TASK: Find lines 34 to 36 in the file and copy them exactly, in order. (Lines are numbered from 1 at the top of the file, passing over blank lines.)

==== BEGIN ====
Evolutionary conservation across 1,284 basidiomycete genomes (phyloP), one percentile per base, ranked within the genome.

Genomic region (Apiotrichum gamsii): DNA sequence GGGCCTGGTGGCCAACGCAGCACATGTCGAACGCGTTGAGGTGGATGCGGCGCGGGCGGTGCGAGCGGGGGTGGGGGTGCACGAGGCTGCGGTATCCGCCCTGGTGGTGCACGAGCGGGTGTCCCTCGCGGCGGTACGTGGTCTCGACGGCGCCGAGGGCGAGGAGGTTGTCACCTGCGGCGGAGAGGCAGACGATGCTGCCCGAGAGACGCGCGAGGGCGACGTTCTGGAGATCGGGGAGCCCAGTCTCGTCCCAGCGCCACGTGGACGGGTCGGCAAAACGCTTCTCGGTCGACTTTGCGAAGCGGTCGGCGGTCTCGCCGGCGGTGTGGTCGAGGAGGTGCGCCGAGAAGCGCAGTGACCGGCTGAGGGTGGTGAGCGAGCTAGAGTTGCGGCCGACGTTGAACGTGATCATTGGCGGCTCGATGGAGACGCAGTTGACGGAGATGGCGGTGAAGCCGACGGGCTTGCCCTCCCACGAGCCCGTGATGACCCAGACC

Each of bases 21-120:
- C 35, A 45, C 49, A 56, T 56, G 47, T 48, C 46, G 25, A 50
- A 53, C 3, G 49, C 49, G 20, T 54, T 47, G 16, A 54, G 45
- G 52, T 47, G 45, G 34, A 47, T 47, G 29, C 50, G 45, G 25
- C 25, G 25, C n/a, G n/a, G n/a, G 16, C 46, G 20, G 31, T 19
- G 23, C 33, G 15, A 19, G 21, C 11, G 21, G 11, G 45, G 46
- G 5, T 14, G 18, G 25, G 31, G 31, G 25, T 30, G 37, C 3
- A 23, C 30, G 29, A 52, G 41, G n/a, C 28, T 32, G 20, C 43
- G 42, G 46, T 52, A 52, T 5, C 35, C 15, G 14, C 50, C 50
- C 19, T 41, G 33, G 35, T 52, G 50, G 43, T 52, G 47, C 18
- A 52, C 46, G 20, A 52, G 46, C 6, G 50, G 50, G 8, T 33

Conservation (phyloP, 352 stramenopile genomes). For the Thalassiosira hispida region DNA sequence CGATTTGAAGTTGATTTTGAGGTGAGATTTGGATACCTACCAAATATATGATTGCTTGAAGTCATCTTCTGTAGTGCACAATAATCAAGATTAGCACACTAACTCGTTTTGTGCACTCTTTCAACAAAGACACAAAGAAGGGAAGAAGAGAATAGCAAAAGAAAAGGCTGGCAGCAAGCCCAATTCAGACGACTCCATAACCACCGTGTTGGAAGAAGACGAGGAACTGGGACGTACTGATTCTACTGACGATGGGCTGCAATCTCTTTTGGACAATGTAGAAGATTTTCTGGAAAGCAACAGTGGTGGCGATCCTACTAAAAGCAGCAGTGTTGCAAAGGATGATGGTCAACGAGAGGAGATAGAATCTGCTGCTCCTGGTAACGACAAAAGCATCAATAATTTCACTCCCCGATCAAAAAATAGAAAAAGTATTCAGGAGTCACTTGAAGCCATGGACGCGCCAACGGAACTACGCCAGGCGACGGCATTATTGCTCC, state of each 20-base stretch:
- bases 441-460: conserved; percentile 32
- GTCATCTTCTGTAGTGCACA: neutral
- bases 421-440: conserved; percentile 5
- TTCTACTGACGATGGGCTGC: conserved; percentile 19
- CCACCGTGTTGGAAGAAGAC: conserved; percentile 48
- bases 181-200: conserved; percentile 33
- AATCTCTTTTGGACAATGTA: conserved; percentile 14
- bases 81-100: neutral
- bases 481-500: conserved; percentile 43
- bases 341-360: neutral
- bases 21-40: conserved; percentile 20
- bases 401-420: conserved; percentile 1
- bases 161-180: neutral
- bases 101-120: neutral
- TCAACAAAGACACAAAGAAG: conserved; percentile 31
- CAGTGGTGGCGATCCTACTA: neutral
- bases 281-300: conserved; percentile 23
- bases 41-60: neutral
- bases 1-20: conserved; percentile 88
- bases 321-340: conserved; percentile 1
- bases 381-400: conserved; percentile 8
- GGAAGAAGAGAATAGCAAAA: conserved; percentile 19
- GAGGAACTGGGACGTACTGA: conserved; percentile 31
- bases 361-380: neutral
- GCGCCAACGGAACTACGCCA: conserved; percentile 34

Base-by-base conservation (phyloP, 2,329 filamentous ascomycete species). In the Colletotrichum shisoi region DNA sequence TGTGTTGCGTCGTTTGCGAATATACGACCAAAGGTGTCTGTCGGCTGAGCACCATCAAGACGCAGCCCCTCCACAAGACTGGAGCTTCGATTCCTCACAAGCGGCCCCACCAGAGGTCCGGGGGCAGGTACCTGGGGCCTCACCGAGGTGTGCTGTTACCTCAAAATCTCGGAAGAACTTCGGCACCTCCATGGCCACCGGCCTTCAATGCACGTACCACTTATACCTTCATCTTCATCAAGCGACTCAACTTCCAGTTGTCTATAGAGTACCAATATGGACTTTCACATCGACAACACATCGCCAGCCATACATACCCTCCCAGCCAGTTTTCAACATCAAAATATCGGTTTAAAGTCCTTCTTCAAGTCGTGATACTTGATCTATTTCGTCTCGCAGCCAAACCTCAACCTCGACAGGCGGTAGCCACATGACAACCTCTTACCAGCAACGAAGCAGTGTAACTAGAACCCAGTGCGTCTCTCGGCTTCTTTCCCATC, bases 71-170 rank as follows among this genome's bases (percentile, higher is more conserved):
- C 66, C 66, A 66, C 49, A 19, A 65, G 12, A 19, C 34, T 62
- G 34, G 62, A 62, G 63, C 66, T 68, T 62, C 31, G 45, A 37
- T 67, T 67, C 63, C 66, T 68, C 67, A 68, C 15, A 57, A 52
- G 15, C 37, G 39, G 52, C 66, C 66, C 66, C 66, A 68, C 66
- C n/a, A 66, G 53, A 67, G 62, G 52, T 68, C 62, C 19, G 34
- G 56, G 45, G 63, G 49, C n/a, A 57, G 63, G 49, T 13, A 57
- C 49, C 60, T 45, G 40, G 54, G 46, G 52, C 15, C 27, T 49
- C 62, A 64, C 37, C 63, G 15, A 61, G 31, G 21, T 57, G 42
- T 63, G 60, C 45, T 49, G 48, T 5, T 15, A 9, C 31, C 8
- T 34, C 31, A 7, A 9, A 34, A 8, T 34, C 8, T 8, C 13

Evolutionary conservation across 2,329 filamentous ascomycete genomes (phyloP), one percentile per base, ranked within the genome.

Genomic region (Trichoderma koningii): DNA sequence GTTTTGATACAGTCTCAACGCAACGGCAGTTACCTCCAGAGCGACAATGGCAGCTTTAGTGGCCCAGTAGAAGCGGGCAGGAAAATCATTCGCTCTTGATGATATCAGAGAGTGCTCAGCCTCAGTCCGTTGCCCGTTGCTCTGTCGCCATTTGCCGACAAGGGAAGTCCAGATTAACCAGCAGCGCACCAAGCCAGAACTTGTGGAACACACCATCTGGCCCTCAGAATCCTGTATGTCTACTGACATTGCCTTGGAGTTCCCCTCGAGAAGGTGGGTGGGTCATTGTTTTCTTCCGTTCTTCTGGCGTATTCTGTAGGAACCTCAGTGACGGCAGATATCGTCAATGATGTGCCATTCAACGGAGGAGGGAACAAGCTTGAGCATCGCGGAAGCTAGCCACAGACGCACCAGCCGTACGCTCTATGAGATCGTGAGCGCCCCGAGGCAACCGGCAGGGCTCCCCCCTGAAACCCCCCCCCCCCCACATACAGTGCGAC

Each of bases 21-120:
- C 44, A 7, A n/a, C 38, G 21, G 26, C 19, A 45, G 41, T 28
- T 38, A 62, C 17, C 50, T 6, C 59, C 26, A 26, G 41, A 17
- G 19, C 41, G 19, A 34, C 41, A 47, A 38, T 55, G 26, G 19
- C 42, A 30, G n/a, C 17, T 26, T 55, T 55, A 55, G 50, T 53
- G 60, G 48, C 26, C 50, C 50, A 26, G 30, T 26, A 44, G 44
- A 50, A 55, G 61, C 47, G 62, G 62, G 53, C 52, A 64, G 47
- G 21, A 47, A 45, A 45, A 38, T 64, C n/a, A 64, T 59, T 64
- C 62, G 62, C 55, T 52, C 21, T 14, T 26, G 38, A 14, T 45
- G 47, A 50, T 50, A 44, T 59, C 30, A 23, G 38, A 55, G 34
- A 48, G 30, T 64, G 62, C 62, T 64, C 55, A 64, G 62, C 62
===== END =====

- bases 321-340: conserved; percentile 1
- bases 381-400: conserved; percentile 8
- GGAAGAAGAGAATAGCAAAA: conserved; percentile 19